COLUMN: Celebrating in the Wundergarten – Real lavender cookies


CULLMAN GARDENS inspired the magical-but-real setting for the folktale, “WUNDERGARTEN.” Let me guide you to the specific spot up a gentle path through the Wildflower Garden at Sportsman Lake in Cullman County, Alabama. This is where I rested a moment last August and the entire story was handed to me out of a cloudless, cerulean blue sky.

I was engulfed in a spellbinding, enchanted forest. Spread before me was a magic carpet of wildflowers. It was easy to imagine a healing tree with silver branches bearing golden fruit. A soft breeze carried the earthy scent of pine and sun-warmed herbs.

That sauna-humid day, we members of the Cullman County Master Gardeners had been respectfully revitalizing botanical beauty and wildflower gardening grandeur. The Eden-like Wildflower Garden was begun long ago by the pioneering, local Native Plant Society, who worked it faithfully through the years.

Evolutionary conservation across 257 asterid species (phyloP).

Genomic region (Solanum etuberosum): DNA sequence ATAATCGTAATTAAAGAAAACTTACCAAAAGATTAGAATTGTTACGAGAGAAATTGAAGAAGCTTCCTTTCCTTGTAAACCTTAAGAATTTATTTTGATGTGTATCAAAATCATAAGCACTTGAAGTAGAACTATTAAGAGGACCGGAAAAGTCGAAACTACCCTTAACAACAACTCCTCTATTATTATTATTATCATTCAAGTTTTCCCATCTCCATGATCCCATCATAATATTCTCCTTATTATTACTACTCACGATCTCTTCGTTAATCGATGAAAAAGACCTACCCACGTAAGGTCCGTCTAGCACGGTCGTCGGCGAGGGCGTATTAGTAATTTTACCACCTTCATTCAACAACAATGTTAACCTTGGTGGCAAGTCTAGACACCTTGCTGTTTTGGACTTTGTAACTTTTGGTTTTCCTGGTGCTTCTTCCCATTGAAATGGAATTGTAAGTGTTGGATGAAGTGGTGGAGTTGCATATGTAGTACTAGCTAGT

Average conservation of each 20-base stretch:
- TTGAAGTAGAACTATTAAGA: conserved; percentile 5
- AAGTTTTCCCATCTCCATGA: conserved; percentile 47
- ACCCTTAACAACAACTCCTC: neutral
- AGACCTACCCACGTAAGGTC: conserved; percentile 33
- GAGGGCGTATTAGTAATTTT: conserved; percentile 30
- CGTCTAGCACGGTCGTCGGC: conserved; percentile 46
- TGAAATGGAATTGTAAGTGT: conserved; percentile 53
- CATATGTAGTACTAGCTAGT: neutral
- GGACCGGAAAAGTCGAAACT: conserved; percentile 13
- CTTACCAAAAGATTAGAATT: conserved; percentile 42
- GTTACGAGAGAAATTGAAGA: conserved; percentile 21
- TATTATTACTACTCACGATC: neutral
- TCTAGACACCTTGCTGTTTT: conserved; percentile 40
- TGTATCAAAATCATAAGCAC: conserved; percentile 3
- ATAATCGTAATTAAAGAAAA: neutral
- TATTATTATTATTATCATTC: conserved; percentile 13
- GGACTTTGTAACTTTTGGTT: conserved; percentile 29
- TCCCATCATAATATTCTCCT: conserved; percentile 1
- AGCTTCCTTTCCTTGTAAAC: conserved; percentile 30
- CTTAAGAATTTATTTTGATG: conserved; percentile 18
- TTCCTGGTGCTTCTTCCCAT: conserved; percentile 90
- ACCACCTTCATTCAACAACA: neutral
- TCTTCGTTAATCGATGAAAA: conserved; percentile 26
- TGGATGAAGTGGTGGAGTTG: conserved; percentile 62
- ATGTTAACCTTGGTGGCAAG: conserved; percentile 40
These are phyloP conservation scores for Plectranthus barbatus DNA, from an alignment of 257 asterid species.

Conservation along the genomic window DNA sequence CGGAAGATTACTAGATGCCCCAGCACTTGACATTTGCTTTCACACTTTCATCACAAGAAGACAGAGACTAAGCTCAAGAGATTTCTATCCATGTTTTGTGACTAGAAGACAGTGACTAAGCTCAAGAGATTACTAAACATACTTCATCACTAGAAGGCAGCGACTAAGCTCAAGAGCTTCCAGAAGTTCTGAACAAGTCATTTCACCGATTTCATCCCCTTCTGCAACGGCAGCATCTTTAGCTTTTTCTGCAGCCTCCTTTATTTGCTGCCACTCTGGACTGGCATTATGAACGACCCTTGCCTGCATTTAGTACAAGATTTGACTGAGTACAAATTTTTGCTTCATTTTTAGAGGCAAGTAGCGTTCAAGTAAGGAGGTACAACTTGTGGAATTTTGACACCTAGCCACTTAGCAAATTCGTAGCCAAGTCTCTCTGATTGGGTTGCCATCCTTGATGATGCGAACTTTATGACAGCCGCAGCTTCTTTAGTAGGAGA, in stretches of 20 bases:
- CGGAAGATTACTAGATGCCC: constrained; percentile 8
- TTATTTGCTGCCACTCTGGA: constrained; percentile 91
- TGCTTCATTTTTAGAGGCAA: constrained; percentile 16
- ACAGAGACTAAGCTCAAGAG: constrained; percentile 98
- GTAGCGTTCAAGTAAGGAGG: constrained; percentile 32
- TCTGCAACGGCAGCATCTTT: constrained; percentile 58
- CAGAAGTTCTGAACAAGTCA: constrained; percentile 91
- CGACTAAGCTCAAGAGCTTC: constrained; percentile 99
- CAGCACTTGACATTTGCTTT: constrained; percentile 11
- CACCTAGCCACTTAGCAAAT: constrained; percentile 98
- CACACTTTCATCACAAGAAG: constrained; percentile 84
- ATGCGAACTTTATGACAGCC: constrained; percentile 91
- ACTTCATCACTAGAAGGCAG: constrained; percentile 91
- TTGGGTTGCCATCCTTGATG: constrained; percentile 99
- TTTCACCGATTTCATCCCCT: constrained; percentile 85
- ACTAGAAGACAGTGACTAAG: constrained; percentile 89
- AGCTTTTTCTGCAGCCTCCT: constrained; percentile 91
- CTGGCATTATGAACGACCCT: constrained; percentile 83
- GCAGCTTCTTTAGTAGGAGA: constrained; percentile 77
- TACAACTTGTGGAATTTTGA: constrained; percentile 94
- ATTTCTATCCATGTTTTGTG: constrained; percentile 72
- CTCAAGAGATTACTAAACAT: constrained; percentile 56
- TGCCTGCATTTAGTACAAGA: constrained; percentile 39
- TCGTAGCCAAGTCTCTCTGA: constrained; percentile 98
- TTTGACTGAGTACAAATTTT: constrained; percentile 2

“Time-weaving is the most distinctive trait of those of us from the American South ,” I wrote in a book titled, “The Seven Signs of Southernness.”  Most parts of America wholesale accept that moving forward is progress. Rebelliously, traditionally, we Alabamians believe there are some things in the past we want to preserve. Gracious manners is one example of this. Many of us Alabama time-weavers are comfortable with one foot in pre-Columbus Moundville and the other on a NASA launching pad to the moon.